We work with Ethiopia ACT, a project in Addis Ababa that has focused on people with HIV/AIDS, but also more recently people in the poorest communities around the city who have no access to medical care. The project identifies these people and for those with HIV, helps with access and compliance with antiretroviral therapy. In addition, they provide food and assist with housing for these people. 6 to 8 medical teams each year come in to serve the medical needs of these people, to ensure their well being, and help them on their way to self sustaining life. Nearly 20% of those who enter into the care of the project end up "graduating" to self sufficiency each year.
I was encouraged about a dozen years ago to join a team heading to Ethiopia and while there, met up with those running this project. Roughly 800 people are beneficiaries of the program each year, and a number come back to help as "expert patients" to assist in the psychosocial care of the newer people enrolled in the project. These people are some of the most outcast in Ethiopia, often kicked out of their rural villages once their HIV status is discovered. Without this care, most would die.
I will be making my 14th trip to lead a medical team to Addis Ababa this November, and we expect to serve roughly 600 people during our week there. Those people who need follow up care are seen by not only the staff of the project, but also subsequent medical teams as necessary.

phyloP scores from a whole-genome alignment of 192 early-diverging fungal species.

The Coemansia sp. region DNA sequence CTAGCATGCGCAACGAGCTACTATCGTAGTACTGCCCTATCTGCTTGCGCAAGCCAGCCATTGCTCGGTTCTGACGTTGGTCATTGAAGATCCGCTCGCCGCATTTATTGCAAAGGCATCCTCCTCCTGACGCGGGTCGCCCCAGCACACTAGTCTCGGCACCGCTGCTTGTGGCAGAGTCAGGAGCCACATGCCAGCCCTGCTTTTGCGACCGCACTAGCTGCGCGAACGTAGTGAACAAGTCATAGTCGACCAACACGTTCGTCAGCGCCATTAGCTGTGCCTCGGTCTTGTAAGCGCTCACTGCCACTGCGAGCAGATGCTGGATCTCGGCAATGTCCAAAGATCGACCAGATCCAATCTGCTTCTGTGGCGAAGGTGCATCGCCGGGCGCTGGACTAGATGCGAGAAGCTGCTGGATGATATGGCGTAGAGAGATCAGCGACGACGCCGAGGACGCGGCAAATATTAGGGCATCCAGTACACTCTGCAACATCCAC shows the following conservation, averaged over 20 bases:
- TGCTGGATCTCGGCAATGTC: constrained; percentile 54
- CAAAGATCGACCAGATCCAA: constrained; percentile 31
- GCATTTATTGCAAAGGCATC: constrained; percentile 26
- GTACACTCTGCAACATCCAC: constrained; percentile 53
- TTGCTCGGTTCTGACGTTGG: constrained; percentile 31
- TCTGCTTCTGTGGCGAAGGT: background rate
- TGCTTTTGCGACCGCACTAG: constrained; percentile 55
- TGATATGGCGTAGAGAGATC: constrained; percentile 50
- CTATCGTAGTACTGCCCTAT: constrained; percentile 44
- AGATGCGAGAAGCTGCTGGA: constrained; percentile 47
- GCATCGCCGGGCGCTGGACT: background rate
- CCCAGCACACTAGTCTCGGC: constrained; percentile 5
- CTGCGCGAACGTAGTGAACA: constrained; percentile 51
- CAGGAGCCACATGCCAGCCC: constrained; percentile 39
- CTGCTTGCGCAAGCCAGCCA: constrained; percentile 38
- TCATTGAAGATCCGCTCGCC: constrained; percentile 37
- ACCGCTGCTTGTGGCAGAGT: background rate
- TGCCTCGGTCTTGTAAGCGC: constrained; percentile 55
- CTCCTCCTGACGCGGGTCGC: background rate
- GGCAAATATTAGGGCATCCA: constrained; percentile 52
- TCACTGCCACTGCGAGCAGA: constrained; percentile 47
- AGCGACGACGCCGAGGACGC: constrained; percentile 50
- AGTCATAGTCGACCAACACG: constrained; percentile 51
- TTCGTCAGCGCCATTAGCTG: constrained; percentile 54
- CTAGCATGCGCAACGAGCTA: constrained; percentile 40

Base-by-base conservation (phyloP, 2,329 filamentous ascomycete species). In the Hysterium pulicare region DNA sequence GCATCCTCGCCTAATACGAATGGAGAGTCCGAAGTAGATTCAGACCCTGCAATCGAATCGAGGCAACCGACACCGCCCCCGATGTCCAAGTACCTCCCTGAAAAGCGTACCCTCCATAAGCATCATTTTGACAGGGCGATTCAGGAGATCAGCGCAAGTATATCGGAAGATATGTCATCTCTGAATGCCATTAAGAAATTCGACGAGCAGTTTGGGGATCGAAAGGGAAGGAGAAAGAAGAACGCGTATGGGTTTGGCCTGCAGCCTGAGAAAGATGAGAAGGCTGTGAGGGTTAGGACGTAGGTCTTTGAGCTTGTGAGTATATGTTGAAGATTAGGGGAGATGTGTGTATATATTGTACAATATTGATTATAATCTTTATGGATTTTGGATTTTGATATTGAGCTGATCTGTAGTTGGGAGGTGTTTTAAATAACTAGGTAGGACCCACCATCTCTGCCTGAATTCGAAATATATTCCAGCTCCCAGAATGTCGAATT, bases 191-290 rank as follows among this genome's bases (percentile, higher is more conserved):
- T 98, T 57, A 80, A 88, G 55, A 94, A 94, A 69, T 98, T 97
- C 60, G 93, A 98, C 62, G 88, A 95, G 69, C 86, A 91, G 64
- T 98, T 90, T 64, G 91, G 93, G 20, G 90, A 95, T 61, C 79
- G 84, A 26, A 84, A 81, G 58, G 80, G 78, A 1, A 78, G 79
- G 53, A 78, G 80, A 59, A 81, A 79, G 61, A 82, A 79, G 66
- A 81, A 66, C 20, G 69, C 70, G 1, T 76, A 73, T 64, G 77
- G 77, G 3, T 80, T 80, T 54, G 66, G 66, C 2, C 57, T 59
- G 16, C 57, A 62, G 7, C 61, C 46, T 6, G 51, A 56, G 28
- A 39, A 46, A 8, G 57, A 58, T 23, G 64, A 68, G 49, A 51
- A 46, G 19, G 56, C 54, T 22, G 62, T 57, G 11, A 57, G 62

Our small team with 4 physicians and several nurses worked with the help of the staff of the Ethiopia ACT project for a week in Addis Ababa. The Ethiopian government has built 30,000 housing units on the outskirts of the city for the poorest to reside, as their homes in the inner city are removed for new construction projects. These are the most vulnerable in the city, and many have never had medical care. The Ethiopia ACT project had surveyed this neighborhood with the help of the government and recognized the need for medical care. During our week we saw over 500 people with a variety of ailments from hypertension and acid reflux to leprosy. We were the first medical team to work in this area, holding our clinics in rooms of government buildings, with the new government now very engaged in trying to provide better medical care for the people. We brought our medications with us to each location, and made arrangements for follow up care for those who would need it. It was a rare person who left our clinics without a smile and expressing gratitude for our help. Many thanks to the Doximity Foundation for the grant allowing us to help the least of our brothers and sisters.